The Art Museum of Georgia (AMG) is one of the leading museums in the country of Georgia. It has around 140,000 items of Georgian, Oriental, Russian, and other European art.
A predecessor of the present-day museum, the National Art Gallery, was opened through the efforts of Western-educated young Georgian artists in Tbilisi in 1920. Out of it grew the Central Museum of Fine Arts, which was opened in Tbilisi in August 1923. Additional material came from various smaller collections. At the end of 1932, the museum was relocated in the center of the old city on the site of the 13th-century Metekhi church.
In 1945, following a special agreement between the Soviet and French governments, numerous works of art constituting the National Treasury of Georgia – manuscripts, metalwork, jewelry, enamels, paintings – evacuated by the Georgian government-in-exile following the 1921 Red Army invasion, were returned to Tbilisi and added to the museum’s collection. The eminent Georgian art historian Shalva Amiranashvili (after whom the museum is currently named), who was to head the museum for more than thirty years, played an important role in the formation of the collection.
The museum became officially known as the Art Museum of Georgia in 1950, the same year that it moved to the building it now occupies. Built in 1838 in neoclassic style, the building housed a theological seminary in the Imperial Russian period.
The museum was placed, at the end of 2004, under the joint administration with several other museums, forming the Georgian National Museum.
The spacious rooms of the museum building house the permanent collection, consisting of sections of Georgian, Oriental, Russian, and European art.
The most important of the museum’s collections is naturally that of Georgian art, illustrating the development of the national artistic culture over many centuries from ancient times to the present. The Oriental section comes next in its size and importance, and is one of the largest in the post-Soviet countries. Pieces of Persian fine arts, particularly Qajar art, is probably the most significant part of the Oriental collection. It includes several miniatures of Persian court artists – images of court beauties, and portraits of shahs and noblemen.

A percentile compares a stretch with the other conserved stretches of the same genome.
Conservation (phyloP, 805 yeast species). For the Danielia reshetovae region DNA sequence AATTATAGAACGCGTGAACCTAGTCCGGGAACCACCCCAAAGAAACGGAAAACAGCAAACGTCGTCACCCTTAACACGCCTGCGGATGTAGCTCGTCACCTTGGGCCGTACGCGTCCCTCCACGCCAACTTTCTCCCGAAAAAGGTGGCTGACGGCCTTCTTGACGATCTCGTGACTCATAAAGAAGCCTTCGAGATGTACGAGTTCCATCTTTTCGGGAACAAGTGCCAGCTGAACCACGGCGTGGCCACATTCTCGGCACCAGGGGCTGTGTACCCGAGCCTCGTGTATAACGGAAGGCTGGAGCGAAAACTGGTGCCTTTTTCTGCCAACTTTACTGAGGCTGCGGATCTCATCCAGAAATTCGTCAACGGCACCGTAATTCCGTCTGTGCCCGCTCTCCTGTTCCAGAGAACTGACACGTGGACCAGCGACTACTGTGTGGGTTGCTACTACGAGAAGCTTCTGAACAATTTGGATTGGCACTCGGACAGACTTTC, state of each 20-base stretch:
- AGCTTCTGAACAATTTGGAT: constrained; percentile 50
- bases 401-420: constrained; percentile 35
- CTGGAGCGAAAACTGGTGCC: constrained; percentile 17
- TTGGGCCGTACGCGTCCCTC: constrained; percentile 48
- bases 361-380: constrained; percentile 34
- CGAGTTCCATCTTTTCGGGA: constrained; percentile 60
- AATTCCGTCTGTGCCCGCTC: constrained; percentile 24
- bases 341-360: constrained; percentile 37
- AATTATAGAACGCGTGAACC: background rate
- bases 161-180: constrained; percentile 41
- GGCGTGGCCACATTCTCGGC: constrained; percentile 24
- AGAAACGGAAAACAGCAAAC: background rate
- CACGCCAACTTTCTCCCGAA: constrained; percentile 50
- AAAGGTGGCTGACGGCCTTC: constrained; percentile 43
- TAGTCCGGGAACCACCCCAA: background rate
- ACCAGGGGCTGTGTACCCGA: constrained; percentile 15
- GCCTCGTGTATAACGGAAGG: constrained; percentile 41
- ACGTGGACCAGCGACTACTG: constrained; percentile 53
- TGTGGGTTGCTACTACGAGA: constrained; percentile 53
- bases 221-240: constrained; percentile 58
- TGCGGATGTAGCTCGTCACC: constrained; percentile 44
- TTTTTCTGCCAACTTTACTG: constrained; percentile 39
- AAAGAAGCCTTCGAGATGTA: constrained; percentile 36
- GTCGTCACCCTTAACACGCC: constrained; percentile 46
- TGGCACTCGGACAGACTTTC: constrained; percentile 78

The museum often holds temporary exhibitions of works from other collections in the country and abroad.References:
The Externsteine (Extern stones) is a distinctive sandstone rock formation located in the Teutoburg Forest, near the town of Horn-Bad Meinberg. The formation is a tor consisting of several tall, narrow columns of rock which rise abruptly from the surrounding wooded hills. Archaeological excavations have yielded some Upper Paleolithic stone tools dating to about 10,700 BC from 9,600 BC.
In a popular tradition going back to an idea proposed to Hermann Hamelmann in 1564, the Externsteine are identified as a sacred site of the pagan Saxons, and the location of the Irminsul (sacral pillar-like object in German paganism) idol reportedly destroyed by Charlemagne; there is however no archaeological evidence that would confirm the site's use during the relevant period.
The stones were used as the site of a hermitage in the Middle Ages, and by at least the high medieval period were the site of a Christian chapel. The Externsteine relief is a medieval depiction of the Descent from the Cross. It remains controversial whether the site was already used for Christian worship in the 8th to early 10th centuries.
The Externsteine gained prominence when Völkisch and nationalistic scholars took an interest in the late 19th and early 20th centuries. This interest peaked under the Nazi regime, when the Externsteine became a focus of nazi propaganda. Today, they remain a popular tourist destination and also continue to attract Neo-Pagans and Neo-Nazis.